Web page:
The Central Bank has warned that Irish firms and the wider economy could be affected by a weakening of growth in China, and other emerging markets.
Although the Irish economy has little direct exposure to these markets, a Chinese slowdown or disruption in emerging economies – particularly due to a rise in US interest rates – could lead to a slowdown in the country’s key trading partners.
This in turn would lead to slowing growth here, it cautions.
In its latest twice-yearly Macro Financial Review, the Central Bank says the outlook for the global economy has weakened since the last review in June.
However, it says the economic outlook for Ireland has improved over the same period thanks to stronger domestic demand, supported by rises in employment, real wages, exports and investment.
The Central Bank says Budget 2016 will provide a stimulus to economic activity, but says the level of government debt remains high.
It says the current growth outlook and supportive policy environment “provides an opportunity to make greater progress in terms of debt reduction”.
While households and businesses have been paying down debt, the level of debt in both sectors remains high by international standards, exposing both – and the wider economy – to risk from rising interest rates or negative economic shocks.
Mortgage rates here are also much higher than the euro area average, with the Central Bank stating that mortgage rates here “are relatively high and have not declined in line with the Euro area median”.
It says the big difference is because Irish banks face higher credit risk, weak competition and constrained bank profitability.
It says 90% of Irish mortgages are “floating rate”, making them vulnerable to rising interest rates.
Meanwhile, household debt in Ireland is in the region of €155 billion, equivalent to 170% of household disposable income.
Although the stock of debt has been falling consistently since the recession, Irish household debt is still among the highest in Europe with only Denmark and the Netherlands having higher levels.
The bank notes that high levels of debt make households vulnerable to a drop in income or a rise in interest rates – or both. However, it says household net worth has continued to rise.
Today’s review says the number of mortgage drawdowns in the first nine months of the year was 17,200, compared with 13,200 in the same period in 2014.
Residential rents have been rising steadily since August 2011, and are now above their previous peak in early 2008.
Activity in the residential property market has grown steadily this year, with figures from the PSRA showing some 33,000 transactions, worth €7.2 billion, between January and September.
This compares with 26,500 transactions worth €5.5 billion in the same period last year.
In the UK in the same period there were 1.2 million transactions representing 4.4% of the housing stock.
To reach a similar percentage here, there would need to be 90,000 transactions, rather than the 48,000 in the year to October. The Central Bank says current mortgage approvals are running at about half of the UK rate.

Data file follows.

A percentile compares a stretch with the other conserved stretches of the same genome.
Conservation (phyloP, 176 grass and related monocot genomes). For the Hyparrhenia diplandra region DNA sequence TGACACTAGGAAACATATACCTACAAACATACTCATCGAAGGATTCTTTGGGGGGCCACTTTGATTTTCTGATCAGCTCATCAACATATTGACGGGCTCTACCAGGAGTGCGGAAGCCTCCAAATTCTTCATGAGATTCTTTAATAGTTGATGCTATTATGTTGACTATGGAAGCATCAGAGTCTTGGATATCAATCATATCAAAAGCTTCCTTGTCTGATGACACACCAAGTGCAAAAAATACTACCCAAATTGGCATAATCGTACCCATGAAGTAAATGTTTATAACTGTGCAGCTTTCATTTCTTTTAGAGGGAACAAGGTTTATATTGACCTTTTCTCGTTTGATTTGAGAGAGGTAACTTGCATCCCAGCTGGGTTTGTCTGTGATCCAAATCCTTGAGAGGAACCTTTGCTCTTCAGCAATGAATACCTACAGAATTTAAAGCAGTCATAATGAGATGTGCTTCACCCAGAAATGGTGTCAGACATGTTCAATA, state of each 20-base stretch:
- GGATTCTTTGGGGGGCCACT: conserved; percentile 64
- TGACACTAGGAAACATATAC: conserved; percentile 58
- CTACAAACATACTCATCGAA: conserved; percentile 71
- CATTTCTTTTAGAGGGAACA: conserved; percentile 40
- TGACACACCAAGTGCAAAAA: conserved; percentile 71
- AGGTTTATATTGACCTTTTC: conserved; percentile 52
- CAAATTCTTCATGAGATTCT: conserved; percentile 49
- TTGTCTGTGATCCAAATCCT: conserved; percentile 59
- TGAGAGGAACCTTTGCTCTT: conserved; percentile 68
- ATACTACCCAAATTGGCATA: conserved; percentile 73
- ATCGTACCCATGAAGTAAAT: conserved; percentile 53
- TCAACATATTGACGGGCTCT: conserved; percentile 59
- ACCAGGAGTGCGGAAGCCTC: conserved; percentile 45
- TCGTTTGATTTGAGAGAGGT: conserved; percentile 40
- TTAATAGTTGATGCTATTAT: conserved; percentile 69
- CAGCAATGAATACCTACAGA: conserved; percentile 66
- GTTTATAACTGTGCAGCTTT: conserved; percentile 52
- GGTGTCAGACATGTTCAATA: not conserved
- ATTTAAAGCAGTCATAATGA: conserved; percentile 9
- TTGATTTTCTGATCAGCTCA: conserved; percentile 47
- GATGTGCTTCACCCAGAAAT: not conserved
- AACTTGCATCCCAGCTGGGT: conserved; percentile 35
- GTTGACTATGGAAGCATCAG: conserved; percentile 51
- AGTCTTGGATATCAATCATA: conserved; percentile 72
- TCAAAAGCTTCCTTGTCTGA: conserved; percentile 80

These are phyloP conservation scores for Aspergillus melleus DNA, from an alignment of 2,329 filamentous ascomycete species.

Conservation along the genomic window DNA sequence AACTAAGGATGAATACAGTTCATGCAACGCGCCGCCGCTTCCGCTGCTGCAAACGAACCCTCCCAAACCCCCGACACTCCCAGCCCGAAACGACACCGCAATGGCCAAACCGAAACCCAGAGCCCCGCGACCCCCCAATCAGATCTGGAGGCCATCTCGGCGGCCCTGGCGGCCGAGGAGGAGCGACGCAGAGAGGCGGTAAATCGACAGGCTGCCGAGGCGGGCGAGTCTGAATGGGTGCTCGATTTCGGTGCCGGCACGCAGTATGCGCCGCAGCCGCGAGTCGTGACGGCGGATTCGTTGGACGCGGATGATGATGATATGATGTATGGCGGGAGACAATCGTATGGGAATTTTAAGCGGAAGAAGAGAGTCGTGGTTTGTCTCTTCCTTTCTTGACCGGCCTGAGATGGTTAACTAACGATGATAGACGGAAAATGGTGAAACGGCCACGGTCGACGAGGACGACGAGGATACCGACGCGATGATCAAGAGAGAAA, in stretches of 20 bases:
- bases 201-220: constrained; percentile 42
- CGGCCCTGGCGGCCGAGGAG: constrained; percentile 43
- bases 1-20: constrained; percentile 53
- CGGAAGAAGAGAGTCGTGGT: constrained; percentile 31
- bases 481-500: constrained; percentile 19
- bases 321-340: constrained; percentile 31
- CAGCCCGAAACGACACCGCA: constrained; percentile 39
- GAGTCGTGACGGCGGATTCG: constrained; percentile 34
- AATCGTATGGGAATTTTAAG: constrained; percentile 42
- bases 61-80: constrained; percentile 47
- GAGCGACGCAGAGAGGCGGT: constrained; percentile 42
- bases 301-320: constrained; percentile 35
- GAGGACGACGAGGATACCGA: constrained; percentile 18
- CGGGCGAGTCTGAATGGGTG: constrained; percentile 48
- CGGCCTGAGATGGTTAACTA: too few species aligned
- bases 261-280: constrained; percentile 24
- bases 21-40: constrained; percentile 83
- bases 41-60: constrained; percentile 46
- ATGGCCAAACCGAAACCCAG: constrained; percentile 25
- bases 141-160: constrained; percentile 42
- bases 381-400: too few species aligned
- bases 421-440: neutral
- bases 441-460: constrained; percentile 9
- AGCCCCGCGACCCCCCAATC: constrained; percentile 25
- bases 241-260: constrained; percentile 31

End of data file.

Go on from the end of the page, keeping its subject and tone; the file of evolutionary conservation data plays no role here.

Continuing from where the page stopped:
It also notes there has been a steady rise in the number of repossessions over the past year. In the 12 months to June 2015 there were 2200 residential repossessions, of which 1,500 were owner occupied homes.
The Central Bank says investment in commercial property remains high, with most of the money originating overseas.
It notes that while a greater level of “predominantly foreign non-bank finance in the market can assist the dispersal of risk through the wider financial system”, such a high level of foreign investment leaves the Irish market vulnerable to changes in investor sentiment, and to external financial conditions.
Adverse conditions in the commercial real estate market could also impact on domestic banks by weakening the collateral underpinning loans to the commercial real estate sector, it adds.
The Central Bank notes further losses in the non-life insurance sector. It says downward pressure on insurance premiums and weak underwriting discipline in previous years has left firms exposed to “a deteriorating claims environment”.
It says investment income is “no longer sufficient to cover underwriting losses, and there has been an erosion of the solvency position of the sector”.
The non-financial corporate sector – businesses other than those in financial services – are highly indebted according to the standard benchmark of debt to GDP.
Irish business debt – consolidated – was 164% of GDP at the end of June. The bank notes that where debt levels are high, even modest changes in interest rates can cause repayment difficulties.
When measured relative to financial assets, NFC debt has been declining, going from 60% to 33% since 2012.
The decline has been driven by strong growth in the value of financial assets, especially equities, rather than a decline in the stock of debt. This coincides with the quantitative easing programmes of the ECB.
Credit growth to Irish private sector enterprises remains negative as the sector continues to reduce debt.
The Central Banks also notes a big difference in interest rates charged in different sectors of the economy, with construction, transport and communications firms paying three percentage points more on weighted average rates than firms in the electricity and gas and real estate activities sectors.
It cautions that “higher interest rates, by making borrowing more expensive, may act as an impediment to investment”.
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